Fish and chips are among the specialties at Penny Lane Pub in Old Saybrook.

Fish and chips are among the specialties at Penny Lane Pub in Old Saybrook.

There is a difference between a bar and pub, explains Alex Foulkes, one of the owners of Penny Lane Pub in Old Saybrook.

“A bar would be exclusively drink, or mostly focused on drink. Whereas we are a little more focused on food,” he says. “Everybody who is coming is generally eating food, and we pair that up with drinks.”

Foulkes’ English-style pub delivers on the food side of that promise with a fresh-ingredient-driven menu of classic pub fare prepared by chef and co-owner Wilson Castaneda. You can enjoy dishes like the grilled steak salad ($16), as well as the pub’s ever-popular burgers ($13-$16), which include the Impossible Burger vegetarian option. The wide-ranging menu also includes a variety of soups, sandwiches, seafood dishes and classics like shepherd’s pie ($18) and fish and chips ($18).

The food is served in an old-world atmosphere that is truly worthy of the pub moniker. The place is warm and welcoming, with many regulars. The exterior has the wood-centric design elements you’d expect, while there is ample seating outside overlooking Old Saybrook’s Main Street.

But the food and atmosphere do not come at the expense of the drink quality. Foulkes is a certified beer cicerone, the equivalent of a wine sommelier but for beer. As such, he’s an expert in various beer styles and pairings, and the beer list is more diverse and interesting than what you’ll find at many places.

A burger at Penny Lane Pub in Old Saybrook.

A burger at Penny Lane Pub in Old Saybrook.

“I start at balance,” he says of how puts the list together. “I think that’s one thing that a lot of places lack. Everybody is so hyper-focused on the IPAs that everybody wants and the local great [breweries]. ... You should provide those if you can. But there’s also a whole ton of other styles and European producers and different beers that you can bring in.”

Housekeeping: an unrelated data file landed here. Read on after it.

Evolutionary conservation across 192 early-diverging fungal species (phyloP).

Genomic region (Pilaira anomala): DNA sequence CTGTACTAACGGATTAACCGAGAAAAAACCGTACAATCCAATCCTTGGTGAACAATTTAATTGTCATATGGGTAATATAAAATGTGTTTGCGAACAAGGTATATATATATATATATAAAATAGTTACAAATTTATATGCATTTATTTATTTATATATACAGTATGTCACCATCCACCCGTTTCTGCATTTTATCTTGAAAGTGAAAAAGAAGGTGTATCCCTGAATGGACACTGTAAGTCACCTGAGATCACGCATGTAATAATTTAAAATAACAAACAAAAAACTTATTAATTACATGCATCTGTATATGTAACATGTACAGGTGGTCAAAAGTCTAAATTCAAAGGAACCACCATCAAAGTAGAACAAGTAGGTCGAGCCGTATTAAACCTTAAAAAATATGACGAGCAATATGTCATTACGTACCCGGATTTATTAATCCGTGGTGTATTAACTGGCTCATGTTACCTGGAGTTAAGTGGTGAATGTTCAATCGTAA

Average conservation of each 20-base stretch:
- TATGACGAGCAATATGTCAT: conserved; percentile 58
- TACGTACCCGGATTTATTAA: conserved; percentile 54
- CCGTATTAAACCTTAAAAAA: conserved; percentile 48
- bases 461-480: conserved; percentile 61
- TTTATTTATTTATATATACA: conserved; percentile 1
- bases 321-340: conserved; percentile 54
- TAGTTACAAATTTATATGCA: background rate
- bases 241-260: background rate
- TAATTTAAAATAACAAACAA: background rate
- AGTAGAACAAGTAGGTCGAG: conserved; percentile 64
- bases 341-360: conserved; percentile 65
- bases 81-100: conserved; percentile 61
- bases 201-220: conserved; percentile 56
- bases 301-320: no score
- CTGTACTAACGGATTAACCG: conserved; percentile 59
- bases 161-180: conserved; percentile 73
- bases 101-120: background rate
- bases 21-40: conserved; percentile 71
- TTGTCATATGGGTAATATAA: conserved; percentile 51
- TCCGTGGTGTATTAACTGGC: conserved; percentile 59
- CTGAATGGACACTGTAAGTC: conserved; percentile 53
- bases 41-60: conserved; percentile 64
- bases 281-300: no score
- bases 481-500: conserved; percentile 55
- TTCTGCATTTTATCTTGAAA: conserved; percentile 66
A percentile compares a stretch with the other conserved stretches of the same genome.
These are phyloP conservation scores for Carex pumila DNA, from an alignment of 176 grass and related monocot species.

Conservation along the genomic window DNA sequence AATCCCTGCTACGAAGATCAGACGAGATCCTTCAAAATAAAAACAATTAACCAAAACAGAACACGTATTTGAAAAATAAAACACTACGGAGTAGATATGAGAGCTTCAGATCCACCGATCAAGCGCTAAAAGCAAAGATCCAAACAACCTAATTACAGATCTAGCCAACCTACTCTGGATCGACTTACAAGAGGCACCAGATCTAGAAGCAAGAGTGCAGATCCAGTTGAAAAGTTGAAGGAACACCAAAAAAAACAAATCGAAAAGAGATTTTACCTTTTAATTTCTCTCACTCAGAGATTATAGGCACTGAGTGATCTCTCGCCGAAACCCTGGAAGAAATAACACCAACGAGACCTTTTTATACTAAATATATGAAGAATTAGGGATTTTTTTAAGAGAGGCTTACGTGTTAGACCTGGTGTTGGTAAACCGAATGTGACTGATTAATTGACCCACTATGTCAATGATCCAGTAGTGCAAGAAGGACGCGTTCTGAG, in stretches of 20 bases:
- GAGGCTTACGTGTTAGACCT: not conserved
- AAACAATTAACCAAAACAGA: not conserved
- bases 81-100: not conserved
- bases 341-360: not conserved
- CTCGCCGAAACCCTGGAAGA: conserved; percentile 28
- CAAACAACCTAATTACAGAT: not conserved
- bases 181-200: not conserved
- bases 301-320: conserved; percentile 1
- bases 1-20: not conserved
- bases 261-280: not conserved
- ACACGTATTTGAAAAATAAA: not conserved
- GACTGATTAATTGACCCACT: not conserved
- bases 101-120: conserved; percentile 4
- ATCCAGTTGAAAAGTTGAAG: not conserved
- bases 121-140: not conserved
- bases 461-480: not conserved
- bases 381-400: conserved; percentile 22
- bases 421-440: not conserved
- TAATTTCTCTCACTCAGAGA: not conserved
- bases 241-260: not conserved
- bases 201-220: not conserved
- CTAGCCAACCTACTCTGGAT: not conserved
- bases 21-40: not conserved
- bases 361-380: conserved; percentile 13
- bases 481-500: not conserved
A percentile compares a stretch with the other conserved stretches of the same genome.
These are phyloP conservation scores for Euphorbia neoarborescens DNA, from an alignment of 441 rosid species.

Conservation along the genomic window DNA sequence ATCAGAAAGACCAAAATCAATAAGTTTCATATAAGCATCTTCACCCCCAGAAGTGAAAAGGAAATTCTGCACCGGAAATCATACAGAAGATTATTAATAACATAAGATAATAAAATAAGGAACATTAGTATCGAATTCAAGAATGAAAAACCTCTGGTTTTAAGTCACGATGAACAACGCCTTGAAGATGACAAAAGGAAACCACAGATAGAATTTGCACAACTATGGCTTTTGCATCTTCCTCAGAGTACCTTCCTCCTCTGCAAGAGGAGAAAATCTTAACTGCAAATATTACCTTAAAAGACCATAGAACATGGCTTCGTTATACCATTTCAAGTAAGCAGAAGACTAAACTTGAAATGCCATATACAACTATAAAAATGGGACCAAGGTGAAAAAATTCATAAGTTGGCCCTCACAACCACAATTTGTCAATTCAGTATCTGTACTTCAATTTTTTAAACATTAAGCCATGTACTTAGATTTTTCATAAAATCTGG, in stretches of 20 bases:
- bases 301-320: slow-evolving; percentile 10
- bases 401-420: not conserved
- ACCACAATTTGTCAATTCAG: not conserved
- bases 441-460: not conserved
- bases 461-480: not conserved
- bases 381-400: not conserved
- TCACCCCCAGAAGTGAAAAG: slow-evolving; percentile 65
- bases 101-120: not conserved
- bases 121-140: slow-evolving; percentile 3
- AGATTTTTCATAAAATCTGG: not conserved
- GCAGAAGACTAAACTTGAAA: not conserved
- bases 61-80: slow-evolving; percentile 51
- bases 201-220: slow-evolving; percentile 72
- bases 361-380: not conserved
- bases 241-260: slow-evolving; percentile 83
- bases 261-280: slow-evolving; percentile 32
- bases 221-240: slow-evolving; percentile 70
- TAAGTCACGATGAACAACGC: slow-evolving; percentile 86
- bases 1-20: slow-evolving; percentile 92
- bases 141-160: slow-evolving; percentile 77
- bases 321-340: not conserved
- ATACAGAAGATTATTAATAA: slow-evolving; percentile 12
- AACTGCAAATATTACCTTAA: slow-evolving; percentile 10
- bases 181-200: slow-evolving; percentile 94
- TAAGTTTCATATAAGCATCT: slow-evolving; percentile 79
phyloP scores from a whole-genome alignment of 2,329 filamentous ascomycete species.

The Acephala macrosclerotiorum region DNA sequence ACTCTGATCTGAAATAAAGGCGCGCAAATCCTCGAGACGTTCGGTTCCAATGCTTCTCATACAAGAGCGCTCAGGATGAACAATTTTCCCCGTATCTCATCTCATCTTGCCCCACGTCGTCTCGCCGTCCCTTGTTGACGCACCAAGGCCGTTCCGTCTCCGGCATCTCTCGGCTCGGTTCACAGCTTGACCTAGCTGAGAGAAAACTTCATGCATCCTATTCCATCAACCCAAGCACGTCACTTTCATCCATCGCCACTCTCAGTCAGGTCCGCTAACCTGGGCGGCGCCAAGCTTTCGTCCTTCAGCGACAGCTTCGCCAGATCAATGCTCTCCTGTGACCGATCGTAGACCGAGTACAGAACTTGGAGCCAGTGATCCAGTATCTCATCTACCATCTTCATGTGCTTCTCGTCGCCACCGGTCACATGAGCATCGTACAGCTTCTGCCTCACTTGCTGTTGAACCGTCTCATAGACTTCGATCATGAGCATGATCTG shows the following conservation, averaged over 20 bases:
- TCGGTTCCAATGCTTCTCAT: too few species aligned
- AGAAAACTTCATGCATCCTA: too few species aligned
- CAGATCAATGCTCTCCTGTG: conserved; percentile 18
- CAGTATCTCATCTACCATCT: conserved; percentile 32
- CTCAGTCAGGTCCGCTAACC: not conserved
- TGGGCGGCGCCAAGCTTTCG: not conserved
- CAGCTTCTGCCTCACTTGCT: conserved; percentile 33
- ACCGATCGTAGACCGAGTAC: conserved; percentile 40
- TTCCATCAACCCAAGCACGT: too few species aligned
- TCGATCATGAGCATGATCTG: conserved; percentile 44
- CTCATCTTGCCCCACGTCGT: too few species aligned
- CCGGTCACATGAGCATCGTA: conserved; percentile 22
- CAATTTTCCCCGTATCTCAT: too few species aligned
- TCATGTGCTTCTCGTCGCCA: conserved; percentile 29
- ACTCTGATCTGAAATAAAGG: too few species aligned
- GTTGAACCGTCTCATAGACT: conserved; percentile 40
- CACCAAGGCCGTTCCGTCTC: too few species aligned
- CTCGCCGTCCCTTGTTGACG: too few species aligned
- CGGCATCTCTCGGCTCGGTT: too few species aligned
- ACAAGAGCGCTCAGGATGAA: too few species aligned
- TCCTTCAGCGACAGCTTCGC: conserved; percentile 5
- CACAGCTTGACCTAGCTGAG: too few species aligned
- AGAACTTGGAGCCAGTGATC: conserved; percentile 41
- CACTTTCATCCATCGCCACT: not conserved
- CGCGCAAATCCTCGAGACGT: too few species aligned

Foulkes doesn’t like when his 14-beer tap list has more than one version of the same style, but he caves somewhat when it comes to IPAs. “I have a regular single IPA and I have a double IPA, and sometimes, if I get a specialty IPA, I’ll have three on. But that’s it. And I feel bad when I have three IPAs on.”

The rest of the list is reserved for less common styles that will make a beer lover’s heart sing. Saison, hefeweizen, Belgian, sour, even German dunkel beers are commonly on tap here.

Foulkes also loves to recommend beers based on customers’ existing preferences. Like Heineken or Stella? He doesn’t have either on tap but can suggest a clean, crisp lager you might like even more instead.

Penny Lane Pub opened more than a decade and a half ago. Foulkes and Castaneda have owned it since 2016, and both previously worked at the restaurant. Today, whether you’re looking for good food or drink or a combination of the two, Penny Lane Pub is worth a stop.

This article appeared in the July 2019 issue of Connecticut Magazine. You can subscribe here, or find the current issue on sale hereSign up for our newsletter to get the latest and greatest content from Connecticut Magazine delivered right to your inbox. Got a question or comment? Email editor@connecticutmag.com, or contact us on Facebook @connecticutmagazine or Twitter @connecticutmag.

The senior writer at Connecticut Magazine, Erik is the co-author of Penguin Random House’s “The Good Vices” and author of “Buzzed” and “Gillette Castle.” He is also an adjunct professor at WCSU’s MFA Program and Quinnipiac University